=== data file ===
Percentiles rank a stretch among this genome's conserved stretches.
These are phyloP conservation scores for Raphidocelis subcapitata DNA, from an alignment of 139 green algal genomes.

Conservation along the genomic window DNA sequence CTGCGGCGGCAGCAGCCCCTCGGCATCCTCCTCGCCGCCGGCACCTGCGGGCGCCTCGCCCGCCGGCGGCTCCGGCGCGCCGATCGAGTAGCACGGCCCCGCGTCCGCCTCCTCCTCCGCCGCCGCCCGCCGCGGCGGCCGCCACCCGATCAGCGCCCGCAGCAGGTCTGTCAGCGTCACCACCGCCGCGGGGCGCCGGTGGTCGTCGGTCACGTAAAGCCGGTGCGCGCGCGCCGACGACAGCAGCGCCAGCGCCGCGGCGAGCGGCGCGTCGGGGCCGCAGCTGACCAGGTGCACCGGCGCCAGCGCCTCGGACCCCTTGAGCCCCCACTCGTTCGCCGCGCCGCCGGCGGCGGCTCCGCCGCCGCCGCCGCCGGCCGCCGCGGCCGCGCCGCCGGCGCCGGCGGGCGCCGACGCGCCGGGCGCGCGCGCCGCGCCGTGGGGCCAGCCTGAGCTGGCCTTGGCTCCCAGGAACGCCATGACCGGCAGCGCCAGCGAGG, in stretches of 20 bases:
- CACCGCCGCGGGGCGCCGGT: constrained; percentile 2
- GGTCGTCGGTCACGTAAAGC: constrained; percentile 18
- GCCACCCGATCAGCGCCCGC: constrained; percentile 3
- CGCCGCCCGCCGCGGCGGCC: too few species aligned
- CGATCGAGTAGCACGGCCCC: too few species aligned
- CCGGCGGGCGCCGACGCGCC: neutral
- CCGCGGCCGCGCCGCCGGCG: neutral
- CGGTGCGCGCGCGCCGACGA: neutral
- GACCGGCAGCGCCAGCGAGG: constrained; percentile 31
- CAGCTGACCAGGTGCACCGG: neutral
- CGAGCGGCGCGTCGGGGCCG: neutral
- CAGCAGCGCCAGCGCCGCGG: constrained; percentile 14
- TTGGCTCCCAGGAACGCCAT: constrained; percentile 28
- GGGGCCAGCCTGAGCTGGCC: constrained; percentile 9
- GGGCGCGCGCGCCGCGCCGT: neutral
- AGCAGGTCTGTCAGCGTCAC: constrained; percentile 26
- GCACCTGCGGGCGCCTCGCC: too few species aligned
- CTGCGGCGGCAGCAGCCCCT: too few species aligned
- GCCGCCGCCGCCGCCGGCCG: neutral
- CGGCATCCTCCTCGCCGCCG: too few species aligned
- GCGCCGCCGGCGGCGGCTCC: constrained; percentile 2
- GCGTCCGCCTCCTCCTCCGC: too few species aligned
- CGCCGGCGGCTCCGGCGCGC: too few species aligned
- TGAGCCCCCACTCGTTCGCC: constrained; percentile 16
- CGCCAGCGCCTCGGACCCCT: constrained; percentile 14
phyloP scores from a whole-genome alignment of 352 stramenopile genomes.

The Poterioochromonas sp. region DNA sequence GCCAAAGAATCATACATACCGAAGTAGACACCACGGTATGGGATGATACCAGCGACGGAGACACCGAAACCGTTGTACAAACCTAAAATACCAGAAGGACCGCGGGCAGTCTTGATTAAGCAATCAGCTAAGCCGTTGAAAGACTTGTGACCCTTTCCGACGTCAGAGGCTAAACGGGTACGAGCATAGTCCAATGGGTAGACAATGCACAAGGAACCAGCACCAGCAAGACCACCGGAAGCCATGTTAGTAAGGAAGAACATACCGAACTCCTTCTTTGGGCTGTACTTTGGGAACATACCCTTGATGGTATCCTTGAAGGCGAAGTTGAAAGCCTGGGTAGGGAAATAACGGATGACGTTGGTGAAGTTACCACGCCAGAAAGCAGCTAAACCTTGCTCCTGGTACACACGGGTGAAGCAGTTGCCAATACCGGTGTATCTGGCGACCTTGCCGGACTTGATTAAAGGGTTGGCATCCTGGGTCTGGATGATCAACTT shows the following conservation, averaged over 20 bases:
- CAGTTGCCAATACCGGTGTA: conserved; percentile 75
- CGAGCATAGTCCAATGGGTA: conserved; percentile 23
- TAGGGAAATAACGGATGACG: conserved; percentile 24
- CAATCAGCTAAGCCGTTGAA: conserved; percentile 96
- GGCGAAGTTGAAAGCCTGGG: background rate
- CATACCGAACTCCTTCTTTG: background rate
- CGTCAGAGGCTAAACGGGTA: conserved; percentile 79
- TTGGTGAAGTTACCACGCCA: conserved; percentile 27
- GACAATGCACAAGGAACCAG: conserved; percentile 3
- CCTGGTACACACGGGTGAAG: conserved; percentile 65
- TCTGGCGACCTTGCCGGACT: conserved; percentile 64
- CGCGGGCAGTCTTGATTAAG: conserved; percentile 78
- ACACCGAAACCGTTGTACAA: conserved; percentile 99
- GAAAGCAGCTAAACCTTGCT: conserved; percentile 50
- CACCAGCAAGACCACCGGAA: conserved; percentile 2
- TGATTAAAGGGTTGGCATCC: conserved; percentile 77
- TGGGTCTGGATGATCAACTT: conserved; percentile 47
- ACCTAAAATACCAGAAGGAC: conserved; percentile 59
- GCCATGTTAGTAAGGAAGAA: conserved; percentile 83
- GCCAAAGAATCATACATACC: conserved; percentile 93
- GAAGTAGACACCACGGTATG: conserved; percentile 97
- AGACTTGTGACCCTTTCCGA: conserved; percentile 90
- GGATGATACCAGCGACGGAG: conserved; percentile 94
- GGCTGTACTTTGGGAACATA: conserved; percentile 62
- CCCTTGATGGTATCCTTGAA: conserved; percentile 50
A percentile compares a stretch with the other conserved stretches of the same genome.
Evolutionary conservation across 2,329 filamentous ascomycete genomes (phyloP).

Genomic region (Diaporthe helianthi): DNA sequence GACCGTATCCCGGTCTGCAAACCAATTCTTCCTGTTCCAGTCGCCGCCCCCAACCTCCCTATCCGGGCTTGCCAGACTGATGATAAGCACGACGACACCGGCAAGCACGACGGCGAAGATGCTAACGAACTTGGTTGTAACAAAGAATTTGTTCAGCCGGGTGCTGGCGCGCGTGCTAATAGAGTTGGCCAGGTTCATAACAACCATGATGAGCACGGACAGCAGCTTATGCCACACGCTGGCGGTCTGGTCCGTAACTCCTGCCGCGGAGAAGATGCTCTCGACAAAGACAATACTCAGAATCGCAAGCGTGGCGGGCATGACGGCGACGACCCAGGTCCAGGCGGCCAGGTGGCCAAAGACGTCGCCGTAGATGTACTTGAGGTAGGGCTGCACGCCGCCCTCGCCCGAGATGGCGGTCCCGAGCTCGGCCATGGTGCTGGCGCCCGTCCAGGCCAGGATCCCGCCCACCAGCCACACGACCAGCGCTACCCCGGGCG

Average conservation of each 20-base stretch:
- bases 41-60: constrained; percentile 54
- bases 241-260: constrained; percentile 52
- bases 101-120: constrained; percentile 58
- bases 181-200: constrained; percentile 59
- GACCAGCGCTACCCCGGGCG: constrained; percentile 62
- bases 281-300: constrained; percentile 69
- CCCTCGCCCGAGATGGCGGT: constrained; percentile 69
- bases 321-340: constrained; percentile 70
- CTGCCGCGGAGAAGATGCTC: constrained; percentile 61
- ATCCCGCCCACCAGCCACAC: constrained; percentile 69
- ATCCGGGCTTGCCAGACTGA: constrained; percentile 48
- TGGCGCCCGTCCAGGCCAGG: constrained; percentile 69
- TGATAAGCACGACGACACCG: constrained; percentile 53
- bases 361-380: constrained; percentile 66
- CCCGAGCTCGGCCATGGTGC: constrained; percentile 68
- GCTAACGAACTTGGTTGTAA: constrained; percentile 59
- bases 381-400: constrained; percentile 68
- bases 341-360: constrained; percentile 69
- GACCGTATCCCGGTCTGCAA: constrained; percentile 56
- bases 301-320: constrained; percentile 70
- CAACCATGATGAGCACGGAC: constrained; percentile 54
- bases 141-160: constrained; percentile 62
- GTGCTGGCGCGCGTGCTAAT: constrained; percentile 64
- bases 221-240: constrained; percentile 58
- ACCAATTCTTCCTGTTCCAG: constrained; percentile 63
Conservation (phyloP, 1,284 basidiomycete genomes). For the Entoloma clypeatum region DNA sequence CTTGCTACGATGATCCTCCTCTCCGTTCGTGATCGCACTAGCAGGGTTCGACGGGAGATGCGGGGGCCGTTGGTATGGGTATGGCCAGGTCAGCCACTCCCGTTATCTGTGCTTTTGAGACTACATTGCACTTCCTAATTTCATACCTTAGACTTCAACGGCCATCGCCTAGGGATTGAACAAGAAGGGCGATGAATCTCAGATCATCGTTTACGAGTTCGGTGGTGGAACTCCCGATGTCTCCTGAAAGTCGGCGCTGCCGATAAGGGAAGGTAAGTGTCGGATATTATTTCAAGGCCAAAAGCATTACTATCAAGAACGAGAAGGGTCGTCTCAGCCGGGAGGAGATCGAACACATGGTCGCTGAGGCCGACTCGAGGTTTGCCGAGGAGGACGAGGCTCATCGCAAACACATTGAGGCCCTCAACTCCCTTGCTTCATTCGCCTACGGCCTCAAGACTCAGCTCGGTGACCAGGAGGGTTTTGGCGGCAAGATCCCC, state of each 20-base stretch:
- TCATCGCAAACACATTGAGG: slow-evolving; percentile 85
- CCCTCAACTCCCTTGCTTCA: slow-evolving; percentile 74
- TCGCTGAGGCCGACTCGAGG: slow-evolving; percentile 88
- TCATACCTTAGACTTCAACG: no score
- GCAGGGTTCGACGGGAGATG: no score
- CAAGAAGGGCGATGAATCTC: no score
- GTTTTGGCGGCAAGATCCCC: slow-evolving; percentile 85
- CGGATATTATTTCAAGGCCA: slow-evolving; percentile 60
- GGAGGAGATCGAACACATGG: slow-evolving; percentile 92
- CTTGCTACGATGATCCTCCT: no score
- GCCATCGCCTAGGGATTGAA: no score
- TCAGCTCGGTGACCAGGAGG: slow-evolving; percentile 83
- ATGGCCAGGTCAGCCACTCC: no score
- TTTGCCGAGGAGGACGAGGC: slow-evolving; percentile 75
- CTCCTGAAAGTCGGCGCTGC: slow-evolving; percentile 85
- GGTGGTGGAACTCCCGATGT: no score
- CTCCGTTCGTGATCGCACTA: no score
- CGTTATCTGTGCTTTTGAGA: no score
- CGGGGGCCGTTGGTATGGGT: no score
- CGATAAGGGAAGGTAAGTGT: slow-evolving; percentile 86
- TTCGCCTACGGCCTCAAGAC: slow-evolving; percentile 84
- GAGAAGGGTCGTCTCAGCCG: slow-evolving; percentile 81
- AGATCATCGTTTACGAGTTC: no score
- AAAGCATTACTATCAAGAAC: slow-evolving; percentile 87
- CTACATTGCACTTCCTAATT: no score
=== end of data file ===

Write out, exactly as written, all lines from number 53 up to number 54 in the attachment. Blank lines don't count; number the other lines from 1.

- GGATGATACCAGCGACGGAG: conserved; percentile 94
- GGCTGTACTTTGGGAACATA: conserved; percentile 62